We’ll start the day with an early breakfast and then we continue our journey towards the historic mining village of Pilgrim’s Rest, about 4 hours away to the southeast. It is a beautiful drive up and over some of the country’s most beautiful mountainous terrain.

We could possibly also make a slight detour to a rugged cliff face on the side of the escarpment close to the J.G. Strijdom tunnel that is one of the best spots in Africa to see the rare Taita Falcon, listed as Vulnerable on the IUCN RedList 2016. A pair used to breed here annually but sightings are now unfortunately far more irregular. Cape Vulture is also common here, so we will definitely scan for them as well.
We will reach the historic town of Pilgrim’s Rest at about midday. The town was put on the map in the 1870s when gold was discovered in the area, but that boom has long since faded. The town’s original architecture remains largely unchanged since the heyday of the mining era, and is now a National Monument. The village has a variety of museums, tours, accommodation, restaurants and shops. We will have lunch in the area before moving on to our nearby accommodation.

We will stay at Mount Sheba, a superb spot that will offer us some more Afromontane escarpment forest to bird. This is one of the best sites in the country for Orange Ground Thrush and this beautiful skulker will be one of our main targets here. Once we have checked in to our rooms we will start birding!

Forest birding can be hard work but often the reward is worth its weight in gold, with tantalizing species such as Cape Batis, Yellow-throated Woodland Warbler, Crowned Eagle, African Cuckoo-hawk, Knysna Turaco, Narina Trogon, Black-headed Oriole, African Olive Pigeon, Olive Woodpecker, Bush Blackcap, White-starred Robin, Chorister Robin-chat, Blue-mantled Crested and African Paradise Flycatcher, Olive Bushshrike, Lemon Dove and African Emerald Cuckoo waiting to be found. There is an excellent network of trails that we will use to bird from, in part from our vehicle and in part on foot.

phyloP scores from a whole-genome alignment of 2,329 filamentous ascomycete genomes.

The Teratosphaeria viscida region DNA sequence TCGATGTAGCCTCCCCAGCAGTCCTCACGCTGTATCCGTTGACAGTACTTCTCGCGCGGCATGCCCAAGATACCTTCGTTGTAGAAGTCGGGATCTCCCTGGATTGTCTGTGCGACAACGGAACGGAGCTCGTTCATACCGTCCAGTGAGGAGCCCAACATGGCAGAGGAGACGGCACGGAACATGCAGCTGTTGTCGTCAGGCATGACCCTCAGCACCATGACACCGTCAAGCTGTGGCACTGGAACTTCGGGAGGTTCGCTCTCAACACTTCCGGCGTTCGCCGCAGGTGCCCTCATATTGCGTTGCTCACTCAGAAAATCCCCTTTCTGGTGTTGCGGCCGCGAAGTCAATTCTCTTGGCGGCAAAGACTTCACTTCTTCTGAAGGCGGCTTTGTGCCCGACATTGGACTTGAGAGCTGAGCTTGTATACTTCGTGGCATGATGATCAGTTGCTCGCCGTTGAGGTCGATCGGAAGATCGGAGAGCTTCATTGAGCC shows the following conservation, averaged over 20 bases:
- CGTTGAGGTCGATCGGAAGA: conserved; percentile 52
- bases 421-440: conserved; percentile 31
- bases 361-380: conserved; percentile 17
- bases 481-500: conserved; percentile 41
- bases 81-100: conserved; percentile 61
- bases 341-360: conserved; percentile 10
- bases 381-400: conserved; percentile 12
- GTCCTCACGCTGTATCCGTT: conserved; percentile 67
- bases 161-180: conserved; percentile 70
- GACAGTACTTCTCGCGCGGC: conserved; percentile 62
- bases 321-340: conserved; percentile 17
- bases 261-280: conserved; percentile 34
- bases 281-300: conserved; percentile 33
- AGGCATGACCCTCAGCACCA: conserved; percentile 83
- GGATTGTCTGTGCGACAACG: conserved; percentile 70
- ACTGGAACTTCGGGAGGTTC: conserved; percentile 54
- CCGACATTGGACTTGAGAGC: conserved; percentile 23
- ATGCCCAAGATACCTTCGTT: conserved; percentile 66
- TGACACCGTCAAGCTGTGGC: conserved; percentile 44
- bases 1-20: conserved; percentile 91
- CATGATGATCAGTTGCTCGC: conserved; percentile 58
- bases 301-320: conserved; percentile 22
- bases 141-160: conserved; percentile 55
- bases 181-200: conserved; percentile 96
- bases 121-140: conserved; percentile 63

Birding the surrounding grasslands can be equally rewarding and here we’ll hope to find Wing-snapping Cisticola, Cape Grassbird, Cape Longclaw, Denham’s Bustard and possibly even Secretarybird, whilst the scrub and Protea-dotted slopes hold Gurney’s Sugarbird, Drakensberg Prinia, African Stonechat, Malachite Sunbird, Bokmakierie, Streaky-headed Seedeater, Wailing Cisticola and Buff-streaked Chat.

We will return to the lodge after another exciting day in the forests and enjoy dinner. We will then retire to our rooms for a good night’s sleep; tomorrow we go to Kruger!

Day 5:
Mount Sheba to Kruger National Park

Our morning will start with an early breakfast and some more birding around the gardens at magnificent Mount Sheba, where we could add Barratt’s Warbler, Cape Robin-chat, Bar-throated Apalis, Cape White-eye, many sunbirds, Knysna Turaco, Swee Waxbill, Cape Canary and others.